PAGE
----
Within the next few decades to come, the exponential growth of the human population will face serious feeding limitations. The challenge within the prime color of the world lies in increasing crop production sustainably. It is of vital importance to harness the biotechnology behind C4 photosynthesis, to successfully integrate the C4 pathway genetically into C3 plants.
Rubisco catalyzes the carboxylation of ribulose-1,5-bisphosphate (RuBP) forming 2 molecules of 3-phosphoglycerate (PGA) in all plants. Rubisco enzyme can add oxygen to RuBP to form one molecule of PGA and another of 2-phosphoglycolate in the process of photorespiration. Phosphoglycolate is of no metabolic importance for photosynthesis, thus it reduces its efficiency. This process occurs in all C3 plants in conditions of high temperatures, high light intensities, and dryness.
Although it is impossible to replace Rubisco with another enzyme, the C4 evolution found out a promising solution. Instead of replacing Rubisco, it paved the way to concentrate CO2 around it, so it won’t be competitively inhibited by O2, which was also reduced in the process. The stepwise path to C4 photosynthesis should be noted to integrate the C4 engine into the C3 chassis.
The development of “Kranz anatomy” in the leaf structure, was the first step in the C4 evolution. This anatomy contains two rings around the vascular bundle, with inner bundle sheath cells and outer mesophyll cells. The CO2 producing dark reactions and O2 producing light reactions are now occurring separately in mesophyll and bundle sheath cells respectively. For this to happen both the cell types have to be extremely close to each other. For this to be achieved in a C3 leaf, the vein density has to be enhanced.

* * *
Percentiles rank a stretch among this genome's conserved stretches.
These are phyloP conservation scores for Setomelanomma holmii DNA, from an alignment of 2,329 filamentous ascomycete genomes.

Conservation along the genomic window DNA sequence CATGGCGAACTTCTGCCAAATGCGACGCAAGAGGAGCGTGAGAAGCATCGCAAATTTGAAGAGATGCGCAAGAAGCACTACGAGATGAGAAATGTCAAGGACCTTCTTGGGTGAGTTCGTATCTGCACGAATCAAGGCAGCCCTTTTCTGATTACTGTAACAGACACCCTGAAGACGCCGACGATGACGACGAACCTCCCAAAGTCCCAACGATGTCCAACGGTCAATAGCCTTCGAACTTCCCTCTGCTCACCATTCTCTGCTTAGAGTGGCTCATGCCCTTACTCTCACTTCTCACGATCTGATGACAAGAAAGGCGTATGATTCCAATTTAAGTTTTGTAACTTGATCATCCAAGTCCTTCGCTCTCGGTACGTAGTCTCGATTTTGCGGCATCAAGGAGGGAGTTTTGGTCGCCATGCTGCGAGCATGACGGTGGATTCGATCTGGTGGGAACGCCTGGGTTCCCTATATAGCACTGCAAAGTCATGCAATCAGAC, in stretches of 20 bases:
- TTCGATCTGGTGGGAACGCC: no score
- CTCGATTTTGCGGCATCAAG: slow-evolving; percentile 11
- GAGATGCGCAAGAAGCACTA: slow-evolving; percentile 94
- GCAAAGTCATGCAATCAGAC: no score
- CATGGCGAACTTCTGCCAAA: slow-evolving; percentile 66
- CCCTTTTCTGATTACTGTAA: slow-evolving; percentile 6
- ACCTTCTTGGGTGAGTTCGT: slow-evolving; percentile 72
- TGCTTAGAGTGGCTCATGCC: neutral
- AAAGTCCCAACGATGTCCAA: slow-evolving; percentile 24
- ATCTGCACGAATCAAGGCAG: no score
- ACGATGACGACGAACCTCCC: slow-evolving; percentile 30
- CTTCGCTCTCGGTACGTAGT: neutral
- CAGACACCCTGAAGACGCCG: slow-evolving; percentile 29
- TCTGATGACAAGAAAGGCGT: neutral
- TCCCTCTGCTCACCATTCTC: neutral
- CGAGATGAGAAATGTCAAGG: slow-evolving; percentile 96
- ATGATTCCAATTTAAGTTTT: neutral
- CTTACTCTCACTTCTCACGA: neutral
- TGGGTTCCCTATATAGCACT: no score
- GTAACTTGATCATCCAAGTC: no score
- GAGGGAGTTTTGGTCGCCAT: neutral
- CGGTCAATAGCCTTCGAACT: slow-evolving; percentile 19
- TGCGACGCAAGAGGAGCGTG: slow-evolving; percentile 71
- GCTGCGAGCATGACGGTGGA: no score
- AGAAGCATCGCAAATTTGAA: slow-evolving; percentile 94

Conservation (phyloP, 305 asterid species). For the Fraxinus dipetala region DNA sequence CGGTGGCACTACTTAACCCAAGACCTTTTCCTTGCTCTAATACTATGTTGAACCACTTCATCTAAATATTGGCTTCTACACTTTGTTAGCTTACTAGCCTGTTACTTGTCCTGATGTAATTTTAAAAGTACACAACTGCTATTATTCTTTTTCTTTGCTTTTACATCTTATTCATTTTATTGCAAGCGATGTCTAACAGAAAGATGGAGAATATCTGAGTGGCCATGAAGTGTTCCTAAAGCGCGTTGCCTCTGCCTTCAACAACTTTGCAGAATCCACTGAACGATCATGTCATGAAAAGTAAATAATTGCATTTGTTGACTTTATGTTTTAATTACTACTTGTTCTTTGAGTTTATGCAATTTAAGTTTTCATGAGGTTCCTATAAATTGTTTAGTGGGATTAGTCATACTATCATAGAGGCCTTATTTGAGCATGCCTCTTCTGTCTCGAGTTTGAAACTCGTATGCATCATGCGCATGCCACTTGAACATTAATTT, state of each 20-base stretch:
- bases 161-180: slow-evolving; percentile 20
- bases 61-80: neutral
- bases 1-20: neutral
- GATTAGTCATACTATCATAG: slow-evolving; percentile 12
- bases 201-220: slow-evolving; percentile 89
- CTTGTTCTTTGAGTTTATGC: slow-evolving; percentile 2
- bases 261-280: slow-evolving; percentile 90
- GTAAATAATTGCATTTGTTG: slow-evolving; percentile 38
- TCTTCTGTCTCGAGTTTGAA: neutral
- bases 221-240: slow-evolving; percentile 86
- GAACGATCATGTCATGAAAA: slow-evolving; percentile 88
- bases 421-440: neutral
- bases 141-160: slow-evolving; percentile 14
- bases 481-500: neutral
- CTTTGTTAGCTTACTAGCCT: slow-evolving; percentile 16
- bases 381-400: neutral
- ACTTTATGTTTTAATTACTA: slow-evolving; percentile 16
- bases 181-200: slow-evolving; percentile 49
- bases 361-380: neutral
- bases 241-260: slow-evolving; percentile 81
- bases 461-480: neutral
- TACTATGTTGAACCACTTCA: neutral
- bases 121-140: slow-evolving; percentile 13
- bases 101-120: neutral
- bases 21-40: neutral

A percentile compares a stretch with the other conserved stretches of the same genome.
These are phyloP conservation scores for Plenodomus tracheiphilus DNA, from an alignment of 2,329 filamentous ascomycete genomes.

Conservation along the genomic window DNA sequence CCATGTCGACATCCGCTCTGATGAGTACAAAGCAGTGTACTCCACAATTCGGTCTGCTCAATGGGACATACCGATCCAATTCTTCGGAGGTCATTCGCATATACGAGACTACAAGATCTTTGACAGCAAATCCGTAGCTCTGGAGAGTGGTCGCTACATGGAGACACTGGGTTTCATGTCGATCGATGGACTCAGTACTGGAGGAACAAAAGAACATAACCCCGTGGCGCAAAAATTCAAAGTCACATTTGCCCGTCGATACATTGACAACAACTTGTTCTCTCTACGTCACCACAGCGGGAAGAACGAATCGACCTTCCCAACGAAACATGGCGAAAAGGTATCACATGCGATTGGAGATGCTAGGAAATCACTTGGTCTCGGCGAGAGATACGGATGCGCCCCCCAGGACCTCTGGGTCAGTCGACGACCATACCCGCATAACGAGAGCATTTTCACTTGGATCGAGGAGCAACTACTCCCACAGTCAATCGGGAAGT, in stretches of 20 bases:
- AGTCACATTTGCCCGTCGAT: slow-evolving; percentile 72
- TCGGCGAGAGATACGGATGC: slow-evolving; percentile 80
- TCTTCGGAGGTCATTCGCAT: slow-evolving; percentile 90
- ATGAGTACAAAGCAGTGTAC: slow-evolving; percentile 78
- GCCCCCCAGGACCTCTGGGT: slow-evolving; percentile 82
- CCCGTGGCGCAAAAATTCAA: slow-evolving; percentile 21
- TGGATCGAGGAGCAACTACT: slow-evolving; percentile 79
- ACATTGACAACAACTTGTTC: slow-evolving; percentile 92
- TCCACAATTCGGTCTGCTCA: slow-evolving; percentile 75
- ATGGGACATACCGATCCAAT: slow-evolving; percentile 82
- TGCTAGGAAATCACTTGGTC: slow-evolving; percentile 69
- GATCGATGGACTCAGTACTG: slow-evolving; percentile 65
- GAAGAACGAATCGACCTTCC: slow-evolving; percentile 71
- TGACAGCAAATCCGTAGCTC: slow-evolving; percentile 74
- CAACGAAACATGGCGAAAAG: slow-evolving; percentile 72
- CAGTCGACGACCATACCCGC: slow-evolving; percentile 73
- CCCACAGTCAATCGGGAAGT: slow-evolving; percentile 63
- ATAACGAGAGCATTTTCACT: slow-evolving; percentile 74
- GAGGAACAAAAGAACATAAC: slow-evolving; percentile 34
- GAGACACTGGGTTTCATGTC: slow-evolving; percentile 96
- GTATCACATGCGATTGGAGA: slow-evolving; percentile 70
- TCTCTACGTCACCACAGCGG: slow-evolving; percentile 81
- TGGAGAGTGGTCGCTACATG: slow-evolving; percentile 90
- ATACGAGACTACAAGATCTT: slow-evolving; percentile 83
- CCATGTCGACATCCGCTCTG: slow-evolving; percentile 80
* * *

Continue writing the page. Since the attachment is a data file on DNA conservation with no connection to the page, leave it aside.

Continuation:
The modification of plant growth hormone, auxin production has to be achieved to modify the ground tissues to become procambial cells which are responsible for greater vein density. A theoretical approach was suggested to enhance the vein density in C3 leaf where the leaves were grown under high irradiance which developed a denser vein network. Higher venation leads to an increased ratio of bundle sheath to mesophyll cells.
When the number of bundle sheath chloroplasts is increased, the necessity for metabolizing the Phosphoglycolate will require an increasing number of mitochondria and peroxisomes. In C3 chloroplasts, photorespiration will release unfixed CO2 free. This free CO2 should pass several cell layers to escape from the leaf which enhances the chance of refixation. In extant C3-C4 intermediate species, a photorespiratory Gly shuttle pumps CO2 into the bundle sheath cells overriding the competitive oxygenase reaction of Rubisco. The establishment of such a photorespiratory CO2 pump in C3 leaf anatomy is an important intermediate step in the path to C4 photosynthesis which can be achieved by restricting the expression of a gene encoding the subunit of the Gly decarboxylase multienzyme complex in bundle sheath cells. The increasing number of organelles may have been a result of the establishment of this photorespiratory CO2 pump.
It has been observed that the C3 – C4 intermediate species of the genus Flaveria, has higher levels of PEPC transcript and proteins compared to the C3 species of the same genus. An increase in the levels of carbonic anhydrase, malate dehydrogenase (MDH), orthophosphate dikinase (PPDK), and PEPC in mesophyll cells in C3 plants should be initiated genetically as the first step for the establishment of a complete C4 cycle. MDH catalyzes the conversion of OAA to malate whereas PPDK catalyzes pyruvate to PEP conversion which is equally essential in the C4 pathway.